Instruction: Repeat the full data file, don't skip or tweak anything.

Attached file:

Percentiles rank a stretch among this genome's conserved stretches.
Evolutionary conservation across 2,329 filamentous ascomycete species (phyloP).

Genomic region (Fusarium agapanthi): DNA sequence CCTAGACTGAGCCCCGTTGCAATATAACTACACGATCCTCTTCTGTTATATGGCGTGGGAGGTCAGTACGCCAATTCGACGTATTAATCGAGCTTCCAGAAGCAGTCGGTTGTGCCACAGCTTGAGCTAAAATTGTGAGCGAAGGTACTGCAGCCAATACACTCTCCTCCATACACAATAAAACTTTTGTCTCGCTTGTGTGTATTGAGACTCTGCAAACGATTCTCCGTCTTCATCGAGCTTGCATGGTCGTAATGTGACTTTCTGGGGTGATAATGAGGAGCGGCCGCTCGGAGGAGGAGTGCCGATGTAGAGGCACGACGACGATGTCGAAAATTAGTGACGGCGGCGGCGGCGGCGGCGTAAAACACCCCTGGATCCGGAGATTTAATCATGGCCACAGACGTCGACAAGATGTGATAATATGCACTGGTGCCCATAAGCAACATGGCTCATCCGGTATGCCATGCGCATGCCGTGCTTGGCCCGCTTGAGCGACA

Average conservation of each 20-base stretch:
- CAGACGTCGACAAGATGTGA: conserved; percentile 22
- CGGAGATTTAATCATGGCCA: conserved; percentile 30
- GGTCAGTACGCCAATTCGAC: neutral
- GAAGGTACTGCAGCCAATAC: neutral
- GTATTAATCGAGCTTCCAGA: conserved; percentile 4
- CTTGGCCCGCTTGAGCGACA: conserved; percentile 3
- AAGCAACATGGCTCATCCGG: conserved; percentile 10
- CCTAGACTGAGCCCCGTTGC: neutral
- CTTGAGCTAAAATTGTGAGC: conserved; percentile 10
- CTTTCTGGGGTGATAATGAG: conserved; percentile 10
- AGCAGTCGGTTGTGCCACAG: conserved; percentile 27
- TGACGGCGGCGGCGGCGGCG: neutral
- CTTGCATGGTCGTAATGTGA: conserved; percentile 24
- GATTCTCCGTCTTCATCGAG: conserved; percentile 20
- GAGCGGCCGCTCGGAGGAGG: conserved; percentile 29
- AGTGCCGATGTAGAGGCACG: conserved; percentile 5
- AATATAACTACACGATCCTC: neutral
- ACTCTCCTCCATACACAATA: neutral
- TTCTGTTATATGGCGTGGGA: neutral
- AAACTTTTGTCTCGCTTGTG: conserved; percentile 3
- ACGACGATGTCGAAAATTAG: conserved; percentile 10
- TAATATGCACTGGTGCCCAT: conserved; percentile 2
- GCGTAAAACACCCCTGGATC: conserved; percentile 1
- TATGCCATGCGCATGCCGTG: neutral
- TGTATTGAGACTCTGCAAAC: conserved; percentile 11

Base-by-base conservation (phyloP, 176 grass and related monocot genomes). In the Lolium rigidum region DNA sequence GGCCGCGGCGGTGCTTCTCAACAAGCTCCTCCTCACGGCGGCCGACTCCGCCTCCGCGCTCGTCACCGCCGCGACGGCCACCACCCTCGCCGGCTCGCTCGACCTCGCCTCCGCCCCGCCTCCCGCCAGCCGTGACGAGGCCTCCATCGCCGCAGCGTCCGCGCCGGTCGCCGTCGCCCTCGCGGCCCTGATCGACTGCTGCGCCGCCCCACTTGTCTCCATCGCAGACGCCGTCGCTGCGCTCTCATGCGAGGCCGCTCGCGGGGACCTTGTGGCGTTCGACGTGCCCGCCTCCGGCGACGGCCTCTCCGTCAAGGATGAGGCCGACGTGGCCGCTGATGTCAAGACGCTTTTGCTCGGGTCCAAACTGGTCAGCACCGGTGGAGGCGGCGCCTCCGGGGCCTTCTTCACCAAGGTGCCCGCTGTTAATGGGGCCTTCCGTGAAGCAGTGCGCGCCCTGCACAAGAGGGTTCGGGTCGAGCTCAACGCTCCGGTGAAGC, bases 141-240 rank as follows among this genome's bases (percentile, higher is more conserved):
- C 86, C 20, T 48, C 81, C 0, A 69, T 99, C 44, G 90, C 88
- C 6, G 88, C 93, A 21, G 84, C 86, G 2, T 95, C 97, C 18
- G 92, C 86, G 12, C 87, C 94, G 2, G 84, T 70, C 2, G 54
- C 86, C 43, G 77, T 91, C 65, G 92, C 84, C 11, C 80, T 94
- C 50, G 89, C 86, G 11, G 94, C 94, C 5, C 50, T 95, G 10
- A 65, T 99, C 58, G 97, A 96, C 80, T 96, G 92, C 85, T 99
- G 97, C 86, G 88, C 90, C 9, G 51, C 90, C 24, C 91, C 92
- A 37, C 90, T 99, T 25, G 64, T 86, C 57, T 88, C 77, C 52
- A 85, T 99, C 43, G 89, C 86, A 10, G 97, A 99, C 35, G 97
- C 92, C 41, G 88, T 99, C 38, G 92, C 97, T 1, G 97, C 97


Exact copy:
Percentiles rank a stretch among this genome's conserved stretches.
Evolutionary conservation across 2,329 filamentous ascomycete species (phyloP).

Genomic region (Fusarium agapanthi): DNA sequence CCTAGACTGAGCCCCGTTGCAATATAACTACACGATCCTCTTCTGTTATATGGCGTGGGAGGTCAGTACGCCAATTCGACGTATTAATCGAGCTTCCAGAAGCAGTCGGTTGTGCCACAGCTTGAGCTAAAATTGTGAGCGAAGGTACTGCAGCCAATACACTCTCCTCCATACACAATAAAACTTTTGTCTCGCTTGTGTGTATTGAGACTCTGCAAACGATTCTCCGTCTTCATCGAGCTTGCATGGTCGTAATGTGACTTTCTGGGGTGATAATGAGGAGCGGCCGCTCGGAGGAGGAGTGCCGATGTAGAGGCACGACGACGATGTCGAAAATTAGTGACGGCGGCGGCGGCGGCGGCGTAAAACACCCCTGGATCCGGAGATTTAATCATGGCCACAGACGTCGACAAGATGTGATAATATGCACTGGTGCCCATAAGCAACATGGCTCATCCGGTATGCCATGCGCATGCCGTGCTTGGCCCGCTTGAGCGACA

Average conservation of each 20-base stretch:
- CAGACGTCGACAAGATGTGA: conserved; percentile 22
- CGGAGATTTAATCATGGCCA: conserved; percentile 30
- GGTCAGTACGCCAATTCGAC: neutral
- GAAGGTACTGCAGCCAATAC: neutral
- GTATTAATCGAGCTTCCAGA: conserved; percentile 4
- CTTGGCCCGCTTGAGCGACA: conserved; percentile 3
- AAGCAACATGGCTCATCCGG: conserved; percentile 10
- CCTAGACTGAGCCCCGTTGC: neutral
- CTTGAGCTAAAATTGTGAGC: conserved; percentile 10
- CTTTCTGGGGTGATAATGAG: conserved; percentile 10
- AGCAGTCGGTTGTGCCACAG: conserved; percentile 27
- TGACGGCGGCGGCGGCGGCG: neutral
- CTTGCATGGTCGTAATGTGA: conserved; percentile 24
- GATTCTCCGTCTTCATCGAG: conserved; percentile 20
- GAGCGGCCGCTCGGAGGAGG: conserved; percentile 29
- AGTGCCGATGTAGAGGCACG: conserved; percentile 5
- AATATAACTACACGATCCTC: neutral
- ACTCTCCTCCATACACAATA: neutral
- TTCTGTTATATGGCGTGGGA: neutral
- AAACTTTTGTCTCGCTTGTG: conserved; percentile 3
- ACGACGATGTCGAAAATTAG: conserved; percentile 10
- TAATATGCACTGGTGCCCAT: conserved; percentile 2
- GCGTAAAACACCCCTGGATC: conserved; percentile 1
- TATGCCATGCGCATGCCGTG: neutral
- TGTATTGAGACTCTGCAAAC: conserved; percentile 11

Base-by-base conservation (phyloP, 176 grass and related monocot genomes). In the Lolium rigidum region DNA sequence GGCCGCGGCGGTGCTTCTCAACAAGCTCCTCCTCACGGCGGCCGACTCCGCCTCCGCGCTCGTCACCGCCGCGACGGCCACCACCCTCGCCGGCTCGCTCGACCTCGCCTCCGCCCCGCCTCCCGCCAGCCGTGACGAGGCCTCCATCGCCGCAGCGTCCGCGCCGGTCGCCGTCGCCCTCGCGGCCCTGATCGACTGCTGCGCCGCCCCACTTGTCTCCATCGCAGACGCCGTCGCTGCGCTCTCATGCGAGGCCGCTCGCGGGGACCTTGTGGCGTTCGACGTGCCCGCCTCCGGCGACGGCCTCTCCGTCAAGGATGAGGCCGACGTGGCCGCTGATGTCAAGACGCTTTTGCTCGGGTCCAAACTGGTCAGCACCGGTGGAGGCGGCGCCTCCGGGGCCTTCTTCACCAAGGTGCCCGCTGTTAATGGGGCCTTCCGTGAAGCAGTGCGCGCCCTGCACAAGAGGGTTCGGGTCGAGCTCAACGCTCCGGTGAAGC, bases 141-240 rank as follows among this genome's bases (percentile, higher is more conserved):
- C 86, C 20, T 48, C 81, C 0, A 69, T 99, C 44, G 90, C 88
- C 6, G 88, C 93, A 21, G 84, C 86, G 2, T 95, C 97, C 18
- G 92, C 86, G 12, C 87, C 94, G 2, G 84, T 70, C 2, G 54
- C 86, C 43, G 77, T 91, C 65, G 92, C 84, C 11, C 80, T 94
- C 50, G 89, C 86, G 11, G 94, C 94, C 5, C 50, T 95, G 10
- A 65, T 99, C 58, G 97, A 96, C 80, T 96, G 92, C 85, T 99
- G 97, C 86, G 88, C 90, C 9, G 51, C 90, C 24, C 91, C 92
- A 37, C 90, T 99, T 25, G 64, T 86, C 57, T 88, C 77, C 52
- A 85, T 99, C 43, G 89, C 86, A 10, G 97, A 99, C 35, G 97
- C 92, C 41, G 88, T 99, C 38, G 92, C 97, T 1, G 97, C 97